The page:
Comair Wants To Speed Up Trial Against FAA

LEXINGTON, Ky. (AP) - Comair's attorneys have asked a judge to
sort out their case against the Federal Aviation Administration before a trial begins that will determine negligence for the 2006 plane crash that killed 49 people.
In a legal brief, the airline asked that its case against the federal government be moved up to June - two months before the rest of the liability case heads to trial.
The airline argues that the FAA, which runs the Lexington control tower, was partly responsible for the crash because only one controller was on duty, and that controller had his back turned when the jet took off from a too-short runway.
FAA's attorneys responded this week that it would be impossible to have a trial focusing just on the government's responsibility without considering the entire case. The National Transportation Safety Board investigated the accident and blamed it largely on the pilots, who steered the plane onto an unlit general aviation runway that was too short for a proper takeoff.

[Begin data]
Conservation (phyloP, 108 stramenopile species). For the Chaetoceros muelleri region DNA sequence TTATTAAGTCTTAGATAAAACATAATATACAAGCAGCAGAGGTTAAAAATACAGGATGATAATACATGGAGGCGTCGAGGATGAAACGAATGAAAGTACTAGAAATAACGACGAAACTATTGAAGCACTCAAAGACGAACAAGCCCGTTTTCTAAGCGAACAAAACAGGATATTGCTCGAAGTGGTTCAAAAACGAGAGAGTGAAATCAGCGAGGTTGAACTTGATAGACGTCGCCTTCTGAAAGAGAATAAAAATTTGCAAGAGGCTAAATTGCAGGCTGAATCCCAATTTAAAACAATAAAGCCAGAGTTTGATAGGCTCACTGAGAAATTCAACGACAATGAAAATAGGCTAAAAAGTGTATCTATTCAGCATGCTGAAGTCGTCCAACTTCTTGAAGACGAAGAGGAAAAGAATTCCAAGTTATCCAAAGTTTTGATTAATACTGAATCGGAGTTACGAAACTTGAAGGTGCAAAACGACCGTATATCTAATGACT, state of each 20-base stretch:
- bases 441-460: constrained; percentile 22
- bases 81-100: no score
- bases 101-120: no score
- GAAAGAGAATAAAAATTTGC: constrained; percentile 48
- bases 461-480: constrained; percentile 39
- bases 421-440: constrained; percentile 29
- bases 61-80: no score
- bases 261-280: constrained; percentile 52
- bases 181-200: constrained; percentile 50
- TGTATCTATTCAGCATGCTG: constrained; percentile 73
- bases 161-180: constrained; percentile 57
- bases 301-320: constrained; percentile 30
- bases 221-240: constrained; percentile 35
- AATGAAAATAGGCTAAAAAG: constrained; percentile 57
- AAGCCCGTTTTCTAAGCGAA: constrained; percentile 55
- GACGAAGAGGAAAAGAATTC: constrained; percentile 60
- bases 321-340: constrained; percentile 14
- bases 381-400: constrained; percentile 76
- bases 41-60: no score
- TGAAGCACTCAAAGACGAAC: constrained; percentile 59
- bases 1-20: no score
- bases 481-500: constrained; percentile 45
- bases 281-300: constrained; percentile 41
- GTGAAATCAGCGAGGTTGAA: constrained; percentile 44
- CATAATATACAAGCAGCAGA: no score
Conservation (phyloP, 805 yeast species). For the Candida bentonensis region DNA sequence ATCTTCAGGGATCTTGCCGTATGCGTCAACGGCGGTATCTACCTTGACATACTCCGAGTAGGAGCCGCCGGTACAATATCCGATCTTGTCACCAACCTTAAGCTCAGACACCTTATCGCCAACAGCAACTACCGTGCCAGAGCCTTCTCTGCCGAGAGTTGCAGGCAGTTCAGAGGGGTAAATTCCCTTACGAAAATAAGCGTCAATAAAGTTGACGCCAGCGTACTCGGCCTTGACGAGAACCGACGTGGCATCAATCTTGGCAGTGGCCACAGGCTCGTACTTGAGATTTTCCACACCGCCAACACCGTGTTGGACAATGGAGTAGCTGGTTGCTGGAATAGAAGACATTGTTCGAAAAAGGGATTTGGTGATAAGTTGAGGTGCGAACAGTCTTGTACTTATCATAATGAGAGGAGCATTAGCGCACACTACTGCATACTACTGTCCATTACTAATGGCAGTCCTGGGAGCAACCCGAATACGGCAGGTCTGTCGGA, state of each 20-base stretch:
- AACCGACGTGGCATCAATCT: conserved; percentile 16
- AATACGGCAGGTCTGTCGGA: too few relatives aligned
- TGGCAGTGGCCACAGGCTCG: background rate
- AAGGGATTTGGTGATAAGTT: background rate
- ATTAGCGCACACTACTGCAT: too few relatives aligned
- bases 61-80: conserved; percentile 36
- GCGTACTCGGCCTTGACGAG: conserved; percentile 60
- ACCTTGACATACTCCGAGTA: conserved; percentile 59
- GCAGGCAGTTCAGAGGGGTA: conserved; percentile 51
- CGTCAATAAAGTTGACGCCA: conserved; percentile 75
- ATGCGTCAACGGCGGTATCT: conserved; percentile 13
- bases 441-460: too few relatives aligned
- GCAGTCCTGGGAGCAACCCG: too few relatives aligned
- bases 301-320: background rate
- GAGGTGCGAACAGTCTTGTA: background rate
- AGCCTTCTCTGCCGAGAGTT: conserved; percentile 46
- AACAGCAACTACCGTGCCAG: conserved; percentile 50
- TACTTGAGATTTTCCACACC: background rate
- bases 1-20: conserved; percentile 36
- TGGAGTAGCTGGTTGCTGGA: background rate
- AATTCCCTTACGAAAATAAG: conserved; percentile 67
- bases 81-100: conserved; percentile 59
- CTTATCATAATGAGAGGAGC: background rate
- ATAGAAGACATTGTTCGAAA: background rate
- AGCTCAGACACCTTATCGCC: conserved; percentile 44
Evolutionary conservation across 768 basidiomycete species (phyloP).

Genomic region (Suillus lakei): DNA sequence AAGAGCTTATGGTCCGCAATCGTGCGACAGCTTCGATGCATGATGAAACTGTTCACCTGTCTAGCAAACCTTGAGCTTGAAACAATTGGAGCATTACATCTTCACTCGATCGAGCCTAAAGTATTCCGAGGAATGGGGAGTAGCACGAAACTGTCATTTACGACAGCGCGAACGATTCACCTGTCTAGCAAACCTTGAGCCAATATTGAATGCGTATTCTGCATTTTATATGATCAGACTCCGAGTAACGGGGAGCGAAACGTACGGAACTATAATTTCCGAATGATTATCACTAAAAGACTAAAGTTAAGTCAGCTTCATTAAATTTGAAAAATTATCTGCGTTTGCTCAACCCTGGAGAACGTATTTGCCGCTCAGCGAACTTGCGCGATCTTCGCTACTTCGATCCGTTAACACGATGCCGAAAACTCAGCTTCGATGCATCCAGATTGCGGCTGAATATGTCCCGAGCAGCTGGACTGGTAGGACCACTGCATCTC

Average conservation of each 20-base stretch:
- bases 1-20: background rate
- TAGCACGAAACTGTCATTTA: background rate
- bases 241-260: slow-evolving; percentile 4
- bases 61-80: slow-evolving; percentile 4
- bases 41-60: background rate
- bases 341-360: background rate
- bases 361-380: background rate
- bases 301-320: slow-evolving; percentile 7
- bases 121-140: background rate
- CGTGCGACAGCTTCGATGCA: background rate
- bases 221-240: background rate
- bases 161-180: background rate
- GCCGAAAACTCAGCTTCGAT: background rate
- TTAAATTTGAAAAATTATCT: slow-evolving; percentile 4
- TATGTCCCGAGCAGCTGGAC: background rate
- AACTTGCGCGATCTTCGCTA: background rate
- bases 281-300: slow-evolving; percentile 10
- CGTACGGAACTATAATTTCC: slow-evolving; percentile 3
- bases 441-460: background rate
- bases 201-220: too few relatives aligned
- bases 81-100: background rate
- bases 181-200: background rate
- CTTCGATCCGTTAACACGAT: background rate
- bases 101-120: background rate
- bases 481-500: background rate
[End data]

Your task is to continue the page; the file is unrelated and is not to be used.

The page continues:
"Comair's request to slice off one aspect of this factual sequence for a separate trial simply makes no sense," the FAA responded.
Several families of crash victims have reached financial settlements with the airline, but Comair contends it has encountered a "logjam" in seeking more settlements. That would change if the trial against FAA is moved up, Comair says.
In January, U.S. District Judge Karl Forester announced he was
setting an Aug. 4 trial date to decide which parties were at fault for the crash. That trial will also determine whether Comair must pay punitive damages, although the amount of those damages won't be set until several months later.
Comair has argued that the FAA and the airport are among those who should be held partly responsible. The case against the FAA was
somewhat delayed because, as an entity of the federal government,
Comair had to file a special waiver, which was denied. Now that matter is in front of Forester, along with the rest of the case.

(Copyright 2008 by The Associated Press. All Rights Reserved.)

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